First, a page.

Creole men on dating
This is basically the first Haiti-themed movie you’ve done. I think when people see you, they expect you to look like you’re happy all the time. I’m usually that person who goes way beyond the fact of what I’m supposed to be there and used for; and I feel like, this is who I am. How did you get approached about playing this role of Marie in this movie? In reading this script, there were so many things that I connected with. And when I met with the director David [de Vos], I felt that he was someone who was passionate and compassionate for Haiti and he represented it the right way. Kreyolicious: You’re the most well-known Haitian actress in Hollywood. I can’t say that I’m from Haiti.” It’s like I’m proud that I am from Haiti. Kreyolicious: When you play a character on TV, do you sometimes feel some kind of obligation to have your character be Haitian? I’m not, you know, he has to have six figures; you have to have to have this and that. I can’t just go out and look for only one type of man. I can’t move to Haiti because of my kids, because of my divorce. Kreyolicious: Right now, there’s this big tourism movement. Marc—are you involved in anything at the moment that would bring that city to the forefront? My sisters and I are trying to come up with something that we can do. Kreyolicious: Do you ever think about moving to Haiti someday, starting a business there, staying there on a permanent basis?
Currently, she has a role on “Psych”, and is pretty much one of the few television actresses who still remain relevant on TV today as when they first started. I haven’t yet met a Haitian man who’s asked asked me out.
Her father died in 1990, seeing only a glimpse of his daughter’s success (he had actually been opposed the idea of her going to New York to launch her modeling career).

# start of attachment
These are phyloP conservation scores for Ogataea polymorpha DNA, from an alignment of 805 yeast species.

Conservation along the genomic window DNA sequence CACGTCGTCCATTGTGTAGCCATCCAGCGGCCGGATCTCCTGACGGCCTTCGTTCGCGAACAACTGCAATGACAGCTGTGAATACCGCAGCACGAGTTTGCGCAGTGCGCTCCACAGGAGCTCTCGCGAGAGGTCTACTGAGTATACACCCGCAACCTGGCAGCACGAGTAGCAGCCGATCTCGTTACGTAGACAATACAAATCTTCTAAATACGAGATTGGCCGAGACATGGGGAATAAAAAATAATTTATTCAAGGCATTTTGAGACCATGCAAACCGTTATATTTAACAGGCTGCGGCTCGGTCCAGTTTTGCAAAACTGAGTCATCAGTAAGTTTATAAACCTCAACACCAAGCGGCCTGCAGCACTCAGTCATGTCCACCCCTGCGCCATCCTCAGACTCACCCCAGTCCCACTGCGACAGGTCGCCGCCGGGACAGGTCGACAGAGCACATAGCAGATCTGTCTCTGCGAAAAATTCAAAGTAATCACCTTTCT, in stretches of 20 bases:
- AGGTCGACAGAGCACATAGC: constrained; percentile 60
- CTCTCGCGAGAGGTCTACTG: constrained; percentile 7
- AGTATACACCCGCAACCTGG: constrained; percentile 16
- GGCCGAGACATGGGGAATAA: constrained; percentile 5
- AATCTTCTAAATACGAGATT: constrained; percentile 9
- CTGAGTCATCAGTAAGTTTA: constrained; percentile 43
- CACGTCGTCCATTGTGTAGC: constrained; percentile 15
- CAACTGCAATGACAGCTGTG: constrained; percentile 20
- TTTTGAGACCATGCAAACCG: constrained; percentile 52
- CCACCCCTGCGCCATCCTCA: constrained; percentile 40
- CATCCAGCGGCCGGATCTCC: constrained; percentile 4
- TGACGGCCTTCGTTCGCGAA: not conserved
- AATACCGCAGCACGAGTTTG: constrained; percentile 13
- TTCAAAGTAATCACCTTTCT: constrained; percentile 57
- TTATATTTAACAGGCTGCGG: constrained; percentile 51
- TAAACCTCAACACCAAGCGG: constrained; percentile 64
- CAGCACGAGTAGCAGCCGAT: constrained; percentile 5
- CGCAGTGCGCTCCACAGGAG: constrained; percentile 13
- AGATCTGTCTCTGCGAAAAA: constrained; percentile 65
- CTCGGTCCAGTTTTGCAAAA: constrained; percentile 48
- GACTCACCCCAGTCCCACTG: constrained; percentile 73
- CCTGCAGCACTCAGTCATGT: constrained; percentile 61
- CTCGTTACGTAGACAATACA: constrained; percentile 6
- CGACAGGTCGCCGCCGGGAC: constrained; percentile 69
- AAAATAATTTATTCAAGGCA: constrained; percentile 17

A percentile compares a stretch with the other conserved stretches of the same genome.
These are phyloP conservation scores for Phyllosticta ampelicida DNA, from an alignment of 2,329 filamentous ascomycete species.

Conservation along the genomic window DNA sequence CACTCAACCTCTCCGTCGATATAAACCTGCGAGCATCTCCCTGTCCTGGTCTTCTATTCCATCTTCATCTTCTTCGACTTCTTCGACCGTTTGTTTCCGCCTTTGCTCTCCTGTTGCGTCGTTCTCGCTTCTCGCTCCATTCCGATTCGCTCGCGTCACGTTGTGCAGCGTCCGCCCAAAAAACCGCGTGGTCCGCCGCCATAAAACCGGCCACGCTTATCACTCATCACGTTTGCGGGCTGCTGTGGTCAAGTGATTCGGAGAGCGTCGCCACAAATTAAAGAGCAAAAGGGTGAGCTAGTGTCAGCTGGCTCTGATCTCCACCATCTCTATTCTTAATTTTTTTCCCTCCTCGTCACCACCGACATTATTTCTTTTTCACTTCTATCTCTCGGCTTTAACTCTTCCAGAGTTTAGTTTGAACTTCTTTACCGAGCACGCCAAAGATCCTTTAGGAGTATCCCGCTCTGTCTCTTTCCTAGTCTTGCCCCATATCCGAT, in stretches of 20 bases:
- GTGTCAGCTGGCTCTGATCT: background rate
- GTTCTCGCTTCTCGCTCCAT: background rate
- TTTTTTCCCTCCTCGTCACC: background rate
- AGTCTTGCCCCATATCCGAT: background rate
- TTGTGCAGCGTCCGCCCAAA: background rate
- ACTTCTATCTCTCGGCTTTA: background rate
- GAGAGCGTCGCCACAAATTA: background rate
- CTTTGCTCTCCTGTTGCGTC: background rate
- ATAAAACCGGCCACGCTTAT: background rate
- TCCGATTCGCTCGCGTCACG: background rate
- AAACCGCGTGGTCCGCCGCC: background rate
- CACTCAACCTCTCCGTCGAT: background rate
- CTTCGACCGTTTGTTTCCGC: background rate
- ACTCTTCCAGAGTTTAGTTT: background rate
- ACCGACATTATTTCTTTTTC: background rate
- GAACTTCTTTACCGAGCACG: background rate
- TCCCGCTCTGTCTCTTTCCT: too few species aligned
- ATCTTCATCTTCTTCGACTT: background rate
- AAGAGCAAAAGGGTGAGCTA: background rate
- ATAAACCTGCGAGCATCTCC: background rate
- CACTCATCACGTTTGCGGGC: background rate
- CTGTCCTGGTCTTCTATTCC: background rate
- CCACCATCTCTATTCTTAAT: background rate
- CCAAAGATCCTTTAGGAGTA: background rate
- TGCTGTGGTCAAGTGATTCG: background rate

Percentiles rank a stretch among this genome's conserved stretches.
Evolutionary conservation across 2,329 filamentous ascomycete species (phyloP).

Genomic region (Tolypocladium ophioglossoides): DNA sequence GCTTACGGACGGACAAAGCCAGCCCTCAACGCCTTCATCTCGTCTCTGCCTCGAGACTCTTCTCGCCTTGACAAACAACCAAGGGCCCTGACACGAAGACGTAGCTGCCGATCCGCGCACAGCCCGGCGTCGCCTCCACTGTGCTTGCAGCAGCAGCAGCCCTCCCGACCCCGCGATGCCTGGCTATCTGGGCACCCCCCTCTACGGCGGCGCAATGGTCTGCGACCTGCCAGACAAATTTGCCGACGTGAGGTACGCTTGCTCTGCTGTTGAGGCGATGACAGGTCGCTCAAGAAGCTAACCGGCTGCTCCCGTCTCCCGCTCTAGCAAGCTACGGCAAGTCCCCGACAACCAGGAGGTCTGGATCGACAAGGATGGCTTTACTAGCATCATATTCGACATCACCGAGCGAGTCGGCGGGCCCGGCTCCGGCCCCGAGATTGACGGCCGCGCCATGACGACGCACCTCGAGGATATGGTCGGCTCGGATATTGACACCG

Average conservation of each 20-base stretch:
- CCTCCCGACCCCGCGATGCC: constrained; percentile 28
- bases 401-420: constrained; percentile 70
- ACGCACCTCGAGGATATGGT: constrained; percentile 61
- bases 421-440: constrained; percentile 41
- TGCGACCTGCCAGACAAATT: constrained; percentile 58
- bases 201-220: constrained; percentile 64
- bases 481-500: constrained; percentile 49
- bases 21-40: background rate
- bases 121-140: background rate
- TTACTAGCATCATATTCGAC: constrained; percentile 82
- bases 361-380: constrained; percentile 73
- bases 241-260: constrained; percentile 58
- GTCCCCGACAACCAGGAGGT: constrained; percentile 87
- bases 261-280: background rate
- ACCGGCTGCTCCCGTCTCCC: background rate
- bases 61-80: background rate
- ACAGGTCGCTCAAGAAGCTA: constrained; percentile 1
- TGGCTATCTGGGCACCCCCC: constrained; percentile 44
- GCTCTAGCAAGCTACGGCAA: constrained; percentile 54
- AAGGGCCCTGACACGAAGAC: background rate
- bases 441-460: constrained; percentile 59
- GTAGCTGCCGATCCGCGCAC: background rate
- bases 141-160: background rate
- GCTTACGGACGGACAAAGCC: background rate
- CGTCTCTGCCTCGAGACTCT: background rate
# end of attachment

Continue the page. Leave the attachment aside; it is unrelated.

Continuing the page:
So on a Friday, when the folks on the East Coast are well into their day, Garcelle has just dropped off her twin boys at school. If you come to my house, as soon as you walk in the door, I have a Haitian vodun flag, a vodun king, kids wearing uniforms in Haiti.
My manager got a call from the production company, and she read it, and she called me and said, “I think this is something you’re going to want to do.” By the time I finished reading it, I was like, “You’re absolutely right.” I just loved the story. We should keep Haiti at the forefront of everybody’s mind.” I loved the relationship between Marie and the other characters. I wanted to do something that represented what was going on at the time. The name of the character was very, very surreal to me. Kreyolicious: Speaking of representation, the character Ray in the movie is a camera man, who had to go from behind the scenes. At one point, you weren’t the only one, and actually there were some that started before you—that no one knew were Haitian. I don’t understand why you wouldn’t be proud of where you’re from.
Kreyolicious: This movie was partly filmed in Haiti, correct? Obviously I connected with the Haitian part, being Haitian and having a Haitian background. At one point, he has to decide between capturing—getting a good story—and saving a life. The thing that I wanted to bring out from that—sometimes people see you. Do you ever feel like you have to be everything to everyone? But you’ve always been—in your interviews, bio and everything—-you’ve always been forefront about being Haitian.